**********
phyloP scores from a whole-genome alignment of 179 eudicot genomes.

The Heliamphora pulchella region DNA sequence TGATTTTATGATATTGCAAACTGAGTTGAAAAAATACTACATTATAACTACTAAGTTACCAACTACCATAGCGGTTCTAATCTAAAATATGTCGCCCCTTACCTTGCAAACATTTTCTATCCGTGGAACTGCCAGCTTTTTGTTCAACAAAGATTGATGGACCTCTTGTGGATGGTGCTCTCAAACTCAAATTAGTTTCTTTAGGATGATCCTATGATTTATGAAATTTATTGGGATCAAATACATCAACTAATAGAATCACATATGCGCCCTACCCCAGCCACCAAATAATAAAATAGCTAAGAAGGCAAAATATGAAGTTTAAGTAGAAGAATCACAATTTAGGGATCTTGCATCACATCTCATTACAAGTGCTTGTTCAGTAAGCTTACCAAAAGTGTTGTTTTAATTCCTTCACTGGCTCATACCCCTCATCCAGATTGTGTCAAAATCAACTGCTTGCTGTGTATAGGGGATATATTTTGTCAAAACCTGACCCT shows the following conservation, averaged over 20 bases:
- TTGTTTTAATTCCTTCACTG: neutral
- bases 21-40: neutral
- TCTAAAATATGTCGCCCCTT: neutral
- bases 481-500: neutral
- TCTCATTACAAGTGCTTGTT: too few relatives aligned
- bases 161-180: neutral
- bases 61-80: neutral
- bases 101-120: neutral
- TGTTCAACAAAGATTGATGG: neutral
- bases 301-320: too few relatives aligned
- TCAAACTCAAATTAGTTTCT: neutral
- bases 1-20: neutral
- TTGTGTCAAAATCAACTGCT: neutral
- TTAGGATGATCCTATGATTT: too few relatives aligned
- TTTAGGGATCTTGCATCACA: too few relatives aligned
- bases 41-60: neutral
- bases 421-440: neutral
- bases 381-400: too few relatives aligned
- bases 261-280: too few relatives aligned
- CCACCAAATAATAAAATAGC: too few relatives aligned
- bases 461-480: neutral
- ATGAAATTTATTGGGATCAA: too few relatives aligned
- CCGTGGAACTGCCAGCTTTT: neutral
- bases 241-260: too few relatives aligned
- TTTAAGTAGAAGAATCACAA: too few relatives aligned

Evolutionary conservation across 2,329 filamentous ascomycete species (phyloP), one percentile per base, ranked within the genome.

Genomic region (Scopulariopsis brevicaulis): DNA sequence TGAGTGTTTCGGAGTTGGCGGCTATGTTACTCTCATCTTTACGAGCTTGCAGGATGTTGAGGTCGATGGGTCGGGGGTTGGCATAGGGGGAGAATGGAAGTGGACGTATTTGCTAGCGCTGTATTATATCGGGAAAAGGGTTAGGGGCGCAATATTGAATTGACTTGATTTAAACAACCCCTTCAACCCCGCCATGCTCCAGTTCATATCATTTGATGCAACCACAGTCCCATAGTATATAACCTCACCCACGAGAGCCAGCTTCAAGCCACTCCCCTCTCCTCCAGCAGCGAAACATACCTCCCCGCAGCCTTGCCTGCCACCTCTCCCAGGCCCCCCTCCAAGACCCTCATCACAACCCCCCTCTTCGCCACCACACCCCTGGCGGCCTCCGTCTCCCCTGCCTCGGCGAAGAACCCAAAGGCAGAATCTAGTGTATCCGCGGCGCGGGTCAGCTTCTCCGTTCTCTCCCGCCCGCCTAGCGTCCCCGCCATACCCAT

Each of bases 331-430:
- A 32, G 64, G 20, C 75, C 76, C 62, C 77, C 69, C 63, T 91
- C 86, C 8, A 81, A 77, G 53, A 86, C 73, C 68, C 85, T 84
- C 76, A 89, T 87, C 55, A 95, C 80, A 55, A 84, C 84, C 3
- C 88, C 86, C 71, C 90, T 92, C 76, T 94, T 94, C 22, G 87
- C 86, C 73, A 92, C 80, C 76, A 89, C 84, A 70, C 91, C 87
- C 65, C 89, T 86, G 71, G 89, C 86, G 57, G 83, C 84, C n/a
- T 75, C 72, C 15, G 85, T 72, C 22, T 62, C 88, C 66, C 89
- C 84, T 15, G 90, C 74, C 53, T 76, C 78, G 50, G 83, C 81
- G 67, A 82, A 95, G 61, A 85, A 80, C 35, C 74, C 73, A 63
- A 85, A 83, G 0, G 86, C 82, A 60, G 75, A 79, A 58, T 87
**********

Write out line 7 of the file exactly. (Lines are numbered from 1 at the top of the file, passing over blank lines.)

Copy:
- TCTCATTACAAGTGCTTGTT: too few relatives aligned